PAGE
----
Award-winning Seven News presenter, Kay McGrath, is a woman of strength, success, and vision. Alongside her illustrious career in television, Kay has worked tirelessly on other endeavours to make a difference in the wider Queensland community. Amongst Kay’s most notable achievements and contributions to society is her role as co-founder and ambassador for the organisation PACT, Protect All Children Today.
Kay helped establish PACT in 1984 after covering a high-profile sexual assault involving a four-year-old plaintiff. This stoked the fire in Kay, who was determined to take action to shed light on the issue and reduce trauma for children exposed to the Queensland Criminal Justice System. Hence, PACT was born.
“I was 28 years old, single, energetic and idealistic when I was approached by two committed police officers working in the area of child protection. I had an understanding of the privilege attached to being in front of the camera and presenting 6 o’clock news, so to use that profile to help raise awareness about child protection was a ‘no brainer’,” Kay explains. “I also had the time and the desire to work with good people on a truly important project.”
“In the 80’s child abuse, particularly sexual abuse, was still buried deep,” Kay elaborates. “It was difficult convincing news editors to cover the topic, and there was limited understanding in the community about the extent and effect of the crime. Thank goodness we’ve woken up.”
Di Farmer, Minister for Child Safety, Youth, and Women and Minister for the Prevention of Domestic and Family Violence. praised Kay’s work. “Kay McGrath has been a tireless leader and champion in the fight to end domestic and family violence,” says Di Farmer, “She is constantly looking at what more can be done, and inspiring those around her to do more than what they thought possible.”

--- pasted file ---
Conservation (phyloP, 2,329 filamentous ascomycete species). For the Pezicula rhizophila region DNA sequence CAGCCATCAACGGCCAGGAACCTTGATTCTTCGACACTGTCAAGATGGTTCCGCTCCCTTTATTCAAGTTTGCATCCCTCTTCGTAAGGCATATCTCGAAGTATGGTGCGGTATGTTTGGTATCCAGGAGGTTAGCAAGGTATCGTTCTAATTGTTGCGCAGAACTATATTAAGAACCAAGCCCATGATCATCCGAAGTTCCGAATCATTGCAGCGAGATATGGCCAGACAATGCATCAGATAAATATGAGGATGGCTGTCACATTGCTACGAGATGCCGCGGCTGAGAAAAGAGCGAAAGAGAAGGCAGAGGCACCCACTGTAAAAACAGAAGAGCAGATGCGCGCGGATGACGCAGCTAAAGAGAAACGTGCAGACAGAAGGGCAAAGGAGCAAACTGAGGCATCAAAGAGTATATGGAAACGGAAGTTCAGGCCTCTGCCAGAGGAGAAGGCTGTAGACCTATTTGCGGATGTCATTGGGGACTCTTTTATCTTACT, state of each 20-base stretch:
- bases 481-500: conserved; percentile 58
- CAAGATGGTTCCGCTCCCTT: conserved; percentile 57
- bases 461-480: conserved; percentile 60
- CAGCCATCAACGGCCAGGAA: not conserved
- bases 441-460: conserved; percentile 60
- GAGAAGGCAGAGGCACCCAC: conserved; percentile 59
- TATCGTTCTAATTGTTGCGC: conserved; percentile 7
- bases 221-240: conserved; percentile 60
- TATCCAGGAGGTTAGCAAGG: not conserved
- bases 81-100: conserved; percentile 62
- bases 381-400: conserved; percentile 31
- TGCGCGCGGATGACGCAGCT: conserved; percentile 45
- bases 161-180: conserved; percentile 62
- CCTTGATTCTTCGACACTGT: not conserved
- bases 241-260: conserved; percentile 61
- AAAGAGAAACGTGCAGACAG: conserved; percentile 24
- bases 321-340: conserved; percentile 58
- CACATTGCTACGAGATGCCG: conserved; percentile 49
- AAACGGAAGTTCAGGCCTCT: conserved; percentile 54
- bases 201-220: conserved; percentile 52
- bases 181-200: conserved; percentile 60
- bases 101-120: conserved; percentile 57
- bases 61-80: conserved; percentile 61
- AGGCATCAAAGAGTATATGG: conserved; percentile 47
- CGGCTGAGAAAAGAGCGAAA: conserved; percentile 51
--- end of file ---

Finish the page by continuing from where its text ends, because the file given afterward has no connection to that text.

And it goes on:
PACT offers support to children and families involved in legal cases. “PACT Child Witness Support volunteers work hard to ease the fear and trauma attached to the legal process. They meet with the children and their families, establish a rapport and talk them through what lies ahead. These relationships can last for many months, often even years,” says Kay. “Children are put at ease in specially furnished safe and secure ‘vulnerable witness suites’ before giving their evidence. This evidence is generally pre-recorded on video and then later played to the Jury at the trial. PACT also links children with other appropriate agencies like counselling and financial compensation.”
Despite the extraordinary positive impact of PACT so far, Kay knows there is more to be done. “The sad reality is children are being abused every minute of every day in Queensland and in 2018 there still aren’t enough services to help heal them and their non-offending families.”
“Kay’s commitment to keeping women and children safe is absolute, making her a marvellous community ambassador. There are Queenslanders living safe today because of her wonderful example,” Di says. “I would like to thank Kay for all she has done, and all that she continues to do, to keep these issues at the top of the public agenda.” Kay is a worthy recipient of the Queensland Child Protection Week ‘Media and Communications’ award which she will be presented with on Thursday, 30 August at Parliament House.